China Rains Covered Entire Wheat Belt Over Weekend, Enhancing Yield Potential. Weekend rain (.25 to 1”) aided jointing and set the crop up for above trend yields, as heading gets underway. Drier weather dominates in the next 10 days, but showers may return in the 11 to 15 day.

Showers Return to NW Europe Next Weekend Easing Moisture Shortages for Wheat. Weekend showers scattered across central/northeast France and aided dry wheat areas, but U.K./northern Germany remained dry. Rain returns to the area next weekend and should avert damaging stress for wheat.

All opinions expressed in this commentary are solely those of Water Street Advisory. This data and these comments are provided for information purposes only and are not intended to be used for specific trading strategies. Although all information is believed to be reliable, we cannot guarantee its accuracy or completeness. There is significant risk of loss involved in commodity futures and options trading and may not be suitable for all investors.

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Arlan Suderman | Senior Market Analyst
WATER STREET ADVISORY® | www.waterstreet.org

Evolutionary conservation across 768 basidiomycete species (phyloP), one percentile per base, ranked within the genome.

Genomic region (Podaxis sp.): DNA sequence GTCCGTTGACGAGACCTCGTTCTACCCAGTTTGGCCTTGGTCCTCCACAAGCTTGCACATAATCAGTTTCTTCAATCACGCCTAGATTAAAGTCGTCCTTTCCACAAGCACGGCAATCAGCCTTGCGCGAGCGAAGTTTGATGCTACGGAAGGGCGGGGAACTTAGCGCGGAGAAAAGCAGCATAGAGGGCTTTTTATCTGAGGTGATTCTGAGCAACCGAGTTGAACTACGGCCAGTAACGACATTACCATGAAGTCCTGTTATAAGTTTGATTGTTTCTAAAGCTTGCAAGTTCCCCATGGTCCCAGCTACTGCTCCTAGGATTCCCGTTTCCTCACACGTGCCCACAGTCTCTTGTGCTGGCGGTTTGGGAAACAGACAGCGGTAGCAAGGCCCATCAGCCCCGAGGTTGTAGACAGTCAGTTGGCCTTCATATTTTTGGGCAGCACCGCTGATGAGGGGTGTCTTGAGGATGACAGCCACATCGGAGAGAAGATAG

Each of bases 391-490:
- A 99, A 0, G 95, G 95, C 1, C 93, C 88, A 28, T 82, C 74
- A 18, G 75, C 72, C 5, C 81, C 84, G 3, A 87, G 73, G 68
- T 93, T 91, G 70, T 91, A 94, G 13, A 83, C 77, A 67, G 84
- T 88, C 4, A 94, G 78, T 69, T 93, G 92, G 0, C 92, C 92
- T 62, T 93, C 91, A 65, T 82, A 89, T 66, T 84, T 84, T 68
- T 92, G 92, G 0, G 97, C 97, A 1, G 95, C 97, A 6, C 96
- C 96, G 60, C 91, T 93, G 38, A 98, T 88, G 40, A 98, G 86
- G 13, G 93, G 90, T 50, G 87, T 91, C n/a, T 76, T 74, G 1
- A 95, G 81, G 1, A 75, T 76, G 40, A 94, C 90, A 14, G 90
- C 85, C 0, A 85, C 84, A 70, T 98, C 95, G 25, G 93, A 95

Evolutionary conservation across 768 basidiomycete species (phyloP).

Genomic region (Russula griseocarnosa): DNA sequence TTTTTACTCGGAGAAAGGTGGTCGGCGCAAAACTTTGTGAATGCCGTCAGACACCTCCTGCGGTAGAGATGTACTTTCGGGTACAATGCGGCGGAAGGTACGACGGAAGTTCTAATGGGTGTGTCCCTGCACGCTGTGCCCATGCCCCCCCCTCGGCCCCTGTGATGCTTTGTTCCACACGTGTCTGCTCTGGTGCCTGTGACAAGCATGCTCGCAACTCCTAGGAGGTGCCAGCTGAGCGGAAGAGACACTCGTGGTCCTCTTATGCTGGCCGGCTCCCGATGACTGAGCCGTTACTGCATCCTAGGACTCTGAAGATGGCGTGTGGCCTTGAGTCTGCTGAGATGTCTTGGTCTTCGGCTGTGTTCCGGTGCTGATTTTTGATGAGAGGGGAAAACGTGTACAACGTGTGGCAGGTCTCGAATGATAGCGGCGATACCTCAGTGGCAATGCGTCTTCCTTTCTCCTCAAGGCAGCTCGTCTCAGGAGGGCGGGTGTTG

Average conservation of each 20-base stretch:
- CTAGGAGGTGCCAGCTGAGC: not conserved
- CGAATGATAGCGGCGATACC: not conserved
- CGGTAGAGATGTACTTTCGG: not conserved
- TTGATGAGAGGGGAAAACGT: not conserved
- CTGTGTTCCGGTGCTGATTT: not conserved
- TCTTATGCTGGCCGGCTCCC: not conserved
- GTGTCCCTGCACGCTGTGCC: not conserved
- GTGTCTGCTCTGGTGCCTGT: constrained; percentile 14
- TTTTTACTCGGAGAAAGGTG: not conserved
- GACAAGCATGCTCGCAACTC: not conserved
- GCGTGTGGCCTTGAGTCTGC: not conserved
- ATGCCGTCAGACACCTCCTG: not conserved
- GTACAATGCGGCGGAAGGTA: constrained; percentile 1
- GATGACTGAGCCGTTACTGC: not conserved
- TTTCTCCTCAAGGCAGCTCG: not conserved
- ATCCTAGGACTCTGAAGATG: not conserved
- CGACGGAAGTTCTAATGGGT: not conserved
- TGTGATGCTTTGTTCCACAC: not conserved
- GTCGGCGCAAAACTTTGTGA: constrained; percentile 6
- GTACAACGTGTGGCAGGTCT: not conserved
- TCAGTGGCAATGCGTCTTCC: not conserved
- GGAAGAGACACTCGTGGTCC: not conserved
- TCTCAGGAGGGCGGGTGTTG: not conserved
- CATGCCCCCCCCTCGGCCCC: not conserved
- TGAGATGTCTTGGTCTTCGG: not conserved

(316) 729-4599 | asuderman@waterstreet.org

Past performance is not indicative of future results. The information contained in this report is intended for informational purposes only and is the opinion of the writer and may change at any time. This information was compiled from sources believed to be reliable but accuracy cannot be and is not guaranteed. There is no warranty, expressed or implied, in regards to this information for any particular purpose. There is SIGNIFICANT RISK involved in trading futures and or options on futures and may not be suitable for all investors. Investors should consider these RISKS and evaluate their suitability based on their financial conditions. No one should ever consider trading futures or options on futures with anything other than RISK CAPITAL. This information is provided freely and is NOT in the capacity of a trading advisor. NO LIABILITY on the part of the author exists for any trading loss you may incur in the use of this information. Information provided is not to be construed as an offer to sell or solicitation to buy any commodity or security named herein.